Ascent Environmental, Inc. is a forward-looking environmental consultancy. We offer our extensive CEQA and NEPA, regulatory compliance, climate action planning, and natural resources experience with the goal of providing personal service and high quality results to our clients on their most important projects. We are certified as a small business and women-owned business enterprise.
New CEQA Environmental Topic:
Tribal Cultural Resources
Assembly Bill 52 Adds Tribal Consultation
Steps to the CEQA Process
(Assemblymember Gatto), which became law in September 2014, amends the California Environmental Quality Act (CEQA) effective July 1, 2015 and directs the Office of Planning and Research (OPR) to adopt CEQA Guidelines by July 1, 2016 to include additional consideration of “tribal cultural resources” and a prescribed tribal consultation process. The bill was the product of extensive negotiations to arrive at an approach that would both improve CEQA coverage of tribal cultural resources and create a workable and helpful consultation process between tribal governments and lead agencies.
OPR, the California Native American Heritage Commission (NAHC), tribal governments, and local and state agencies have begun preparations for the July 1, 2015 effective date. All CEQA lead agencies will need to comply with the law for EIRs with a Notice of Preparation and NDs or MNDs with a notice of availability published on or after that date.
is intended to help agencies start preparing for the new requirements. Please note that the deadline set by AB 52 for adoption of CEQA guideline amendments is up to one year after the statute’s effective date for lead agencies to begin compliance.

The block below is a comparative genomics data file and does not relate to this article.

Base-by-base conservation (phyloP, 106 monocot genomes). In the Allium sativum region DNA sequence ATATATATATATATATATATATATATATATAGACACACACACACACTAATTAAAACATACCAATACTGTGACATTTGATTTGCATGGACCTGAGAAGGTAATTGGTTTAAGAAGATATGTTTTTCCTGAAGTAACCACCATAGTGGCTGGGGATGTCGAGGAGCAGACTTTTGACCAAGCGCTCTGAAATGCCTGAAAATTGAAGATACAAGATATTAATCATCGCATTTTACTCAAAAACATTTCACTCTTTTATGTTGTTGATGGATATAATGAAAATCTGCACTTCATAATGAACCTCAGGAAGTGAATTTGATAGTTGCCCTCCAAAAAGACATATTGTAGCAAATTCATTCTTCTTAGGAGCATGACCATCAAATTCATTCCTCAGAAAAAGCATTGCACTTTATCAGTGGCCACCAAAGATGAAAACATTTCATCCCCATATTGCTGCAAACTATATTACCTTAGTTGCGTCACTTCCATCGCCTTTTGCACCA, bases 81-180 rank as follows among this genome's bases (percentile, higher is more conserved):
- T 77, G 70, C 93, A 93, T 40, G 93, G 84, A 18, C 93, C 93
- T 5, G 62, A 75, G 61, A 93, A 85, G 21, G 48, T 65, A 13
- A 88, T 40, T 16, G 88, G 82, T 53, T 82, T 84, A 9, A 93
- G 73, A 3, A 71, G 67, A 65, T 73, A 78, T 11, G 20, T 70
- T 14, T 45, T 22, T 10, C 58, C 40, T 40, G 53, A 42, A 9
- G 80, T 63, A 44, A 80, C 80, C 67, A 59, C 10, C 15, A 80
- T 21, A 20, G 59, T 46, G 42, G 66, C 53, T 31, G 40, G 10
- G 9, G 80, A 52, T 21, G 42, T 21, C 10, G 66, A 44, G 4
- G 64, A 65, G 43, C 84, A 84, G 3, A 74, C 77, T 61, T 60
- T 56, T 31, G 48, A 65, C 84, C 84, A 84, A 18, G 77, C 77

Practical implications of AB 52 will include introduction of a new resource category within CEQA’s purview (i.e., tribal cultural resources) and the need for enhanced consultation between CEQA lead agencies and Native American tribes, when those resources may be adversely affected. Also, the definition of tribal cultural resources covered by CEQA will involve a broader range of resource conditions, such as cultural landscapes and sacred places, than typically evaluated under the current definitions of historical or archaeological resources.
Several items are offered here for your use and information:
As additional background information, OPR previously prepared guidelines for tribal consultation
related to specified local government planning actions pursuant to SB 18, Statutes of 2004. These guidelines can provide insight into similar consultation processes.
We hope this is useful to help you begin to get ready for AB 52. If you have any questions, please feel free to contact Curtis Alling
, Chris Mundhenk
, or Alta Cunningham
. Also, appreciation is expressed to Holly Roberson, Dave Snow, and Laura Miranda for sharing their panel presentations.